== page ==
Our patient presented with fever of unknown origin among other symptoms. Two separate liver biopsies, one of which was reviewed at the CDC, showed granulomatous hepatitis with fibrin ring granulomas. Extensive work up including tissue cultures and AFB as noted above were negative except for a positive PCR for Mycobacterium chelonae spp abscessus on the liver biopsy. However, it is pertinent to note that doxycycline administered early on in our patient’s course by his PCP may have suppressed M. chelonae-abscessus growth on culture. He did not show any evidence of disseminated atypical mycobacterial disease but following our decision to empirically treat him for the same, he demonstrated marked clinical improvement and stabilization of his transaminases.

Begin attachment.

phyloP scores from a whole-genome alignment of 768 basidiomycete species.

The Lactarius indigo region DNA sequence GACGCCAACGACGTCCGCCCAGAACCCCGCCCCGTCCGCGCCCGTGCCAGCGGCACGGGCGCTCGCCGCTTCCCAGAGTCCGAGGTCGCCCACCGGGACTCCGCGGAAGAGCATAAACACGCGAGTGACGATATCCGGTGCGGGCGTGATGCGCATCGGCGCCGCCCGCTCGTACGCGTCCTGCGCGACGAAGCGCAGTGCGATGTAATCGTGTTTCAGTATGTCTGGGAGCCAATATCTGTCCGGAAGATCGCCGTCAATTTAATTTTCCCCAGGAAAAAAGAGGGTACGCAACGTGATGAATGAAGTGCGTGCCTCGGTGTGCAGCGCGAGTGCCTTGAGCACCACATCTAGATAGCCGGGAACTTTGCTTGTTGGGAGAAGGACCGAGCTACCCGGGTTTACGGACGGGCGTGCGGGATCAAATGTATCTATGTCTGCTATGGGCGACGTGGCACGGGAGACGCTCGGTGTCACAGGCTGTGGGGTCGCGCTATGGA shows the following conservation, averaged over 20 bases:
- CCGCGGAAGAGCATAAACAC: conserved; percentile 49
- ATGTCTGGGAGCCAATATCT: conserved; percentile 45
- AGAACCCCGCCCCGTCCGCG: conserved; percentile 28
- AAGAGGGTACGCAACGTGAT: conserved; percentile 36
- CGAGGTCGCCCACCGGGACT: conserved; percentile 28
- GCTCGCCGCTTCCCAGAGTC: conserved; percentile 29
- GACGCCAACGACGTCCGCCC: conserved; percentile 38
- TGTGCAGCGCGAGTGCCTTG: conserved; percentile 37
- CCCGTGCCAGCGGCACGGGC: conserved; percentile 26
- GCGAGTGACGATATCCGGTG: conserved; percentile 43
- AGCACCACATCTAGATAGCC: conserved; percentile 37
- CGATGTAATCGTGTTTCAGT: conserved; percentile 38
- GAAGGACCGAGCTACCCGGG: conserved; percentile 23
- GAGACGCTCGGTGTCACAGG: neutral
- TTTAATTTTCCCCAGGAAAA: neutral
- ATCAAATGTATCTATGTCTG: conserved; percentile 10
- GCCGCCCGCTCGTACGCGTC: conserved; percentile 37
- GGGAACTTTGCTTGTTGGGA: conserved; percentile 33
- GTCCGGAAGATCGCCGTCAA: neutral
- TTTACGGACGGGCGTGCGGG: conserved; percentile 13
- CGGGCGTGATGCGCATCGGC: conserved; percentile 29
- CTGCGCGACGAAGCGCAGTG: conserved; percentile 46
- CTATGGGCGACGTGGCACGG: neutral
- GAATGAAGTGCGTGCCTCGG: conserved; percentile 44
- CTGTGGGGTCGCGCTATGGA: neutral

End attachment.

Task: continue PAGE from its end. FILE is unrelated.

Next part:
Conclusion

Our case highlights the importance of recognizing the entity of non-tuberculous mycobacteria infection as a cause of granulomatous hepatitis especially in patients presenting with fever of unknown origin and signs of liver damage. This will lead to proper early treatment, resolution of liver disease as seen in our patient and prevent unnecessary invasive measures such as cholecystectomy and/or liver biopsy.

Conflict of Interest

The authors declare no conflict of interest.


References▴Top 
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  8. Wallace RJ Jr, Tanner D, Brennan PJ, Brown BA. Clinical trial of clarithromycin for cutaneous (disseminated) infection due to Mycobacterium chelonae. Ann Intern Med. 1993;119(6):482-486.